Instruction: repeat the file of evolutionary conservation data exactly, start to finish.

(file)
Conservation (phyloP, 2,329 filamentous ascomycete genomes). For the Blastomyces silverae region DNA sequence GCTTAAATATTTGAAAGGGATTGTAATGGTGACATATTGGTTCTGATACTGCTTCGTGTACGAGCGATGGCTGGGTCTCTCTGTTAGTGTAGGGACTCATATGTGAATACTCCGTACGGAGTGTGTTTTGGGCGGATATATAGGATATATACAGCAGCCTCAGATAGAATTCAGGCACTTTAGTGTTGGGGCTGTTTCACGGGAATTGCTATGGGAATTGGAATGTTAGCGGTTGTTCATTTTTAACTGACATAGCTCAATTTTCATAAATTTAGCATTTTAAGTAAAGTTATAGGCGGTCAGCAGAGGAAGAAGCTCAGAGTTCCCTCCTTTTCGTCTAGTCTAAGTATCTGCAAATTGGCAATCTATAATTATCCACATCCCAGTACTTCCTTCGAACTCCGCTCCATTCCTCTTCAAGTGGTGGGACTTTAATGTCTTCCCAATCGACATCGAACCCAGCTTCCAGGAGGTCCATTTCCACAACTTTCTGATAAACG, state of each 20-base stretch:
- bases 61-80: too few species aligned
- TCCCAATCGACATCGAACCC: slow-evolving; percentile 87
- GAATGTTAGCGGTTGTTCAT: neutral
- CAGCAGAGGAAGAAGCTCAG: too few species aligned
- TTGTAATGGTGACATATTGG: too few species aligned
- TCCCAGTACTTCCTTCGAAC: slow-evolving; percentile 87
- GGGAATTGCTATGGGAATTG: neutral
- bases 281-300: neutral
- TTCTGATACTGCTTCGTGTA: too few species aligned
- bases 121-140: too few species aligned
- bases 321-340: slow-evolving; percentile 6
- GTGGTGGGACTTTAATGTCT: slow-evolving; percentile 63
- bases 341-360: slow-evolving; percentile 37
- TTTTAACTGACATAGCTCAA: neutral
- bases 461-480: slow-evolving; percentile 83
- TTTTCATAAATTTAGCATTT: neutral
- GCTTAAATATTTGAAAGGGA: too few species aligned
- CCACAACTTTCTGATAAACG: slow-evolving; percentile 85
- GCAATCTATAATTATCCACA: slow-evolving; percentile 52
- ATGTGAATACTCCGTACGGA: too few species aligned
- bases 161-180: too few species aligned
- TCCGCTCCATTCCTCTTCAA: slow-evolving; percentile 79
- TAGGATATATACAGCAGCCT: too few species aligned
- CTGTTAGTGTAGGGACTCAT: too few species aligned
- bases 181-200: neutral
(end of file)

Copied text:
Conservation (phyloP, 2,329 filamentous ascomycete genomes). For the Blastomyces silverae region DNA sequence GCTTAAATATTTGAAAGGGATTGTAATGGTGACATATTGGTTCTGATACTGCTTCGTGTACGAGCGATGGCTGGGTCTCTCTGTTAGTGTAGGGACTCATATGTGAATACTCCGTACGGAGTGTGTTTTGGGCGGATATATAGGATATATACAGCAGCCTCAGATAGAATTCAGGCACTTTAGTGTTGGGGCTGTTTCACGGGAATTGCTATGGGAATTGGAATGTTAGCGGTTGTTCATTTTTAACTGACATAGCTCAATTTTCATAAATTTAGCATTTTAAGTAAAGTTATAGGCGGTCAGCAGAGGAAGAAGCTCAGAGTTCCCTCCTTTTCGTCTAGTCTAAGTATCTGCAAATTGGCAATCTATAATTATCCACATCCCAGTACTTCCTTCGAACTCCGCTCCATTCCTCTTCAAGTGGTGGGACTTTAATGTCTTCCCAATCGACATCGAACCCAGCTTCCAGGAGGTCCATTTCCACAACTTTCTGATAAACG, state of each 20-base stretch:
- bases 61-80: too few species aligned
- TCCCAATCGACATCGAACCC: slow-evolving; percentile 87
- GAATGTTAGCGGTTGTTCAT: neutral
- CAGCAGAGGAAGAAGCTCAG: too few species aligned
- TTGTAATGGTGACATATTGG: too few species aligned
- TCCCAGTACTTCCTTCGAAC: slow-evolving; percentile 87
- GGGAATTGCTATGGGAATTG: neutral
- bases 281-300: neutral
- TTCTGATACTGCTTCGTGTA: too few species aligned
- bases 121-140: too few species aligned
- bases 321-340: slow-evolving; percentile 6
- GTGGTGGGACTTTAATGTCT: slow-evolving; percentile 63
- bases 341-360: slow-evolving; percentile 37
- TTTTAACTGACATAGCTCAA: neutral
- bases 461-480: slow-evolving; percentile 83
- TTTTCATAAATTTAGCATTT: neutral
- GCTTAAATATTTGAAAGGGA: too few species aligned
- CCACAACTTTCTGATAAACG: slow-evolving; percentile 85
- GCAATCTATAATTATCCACA: slow-evolving; percentile 52
- ATGTGAATACTCCGTACGGA: too few species aligned
- bases 161-180: too few species aligned
- TCCGCTCCATTCCTCTTCAA: slow-evolving; percentile 79
- TAGGATATATACAGCAGCCT: too few species aligned
- CTGTTAGTGTAGGGACTCAT: too few species aligned
- bases 181-200: neutral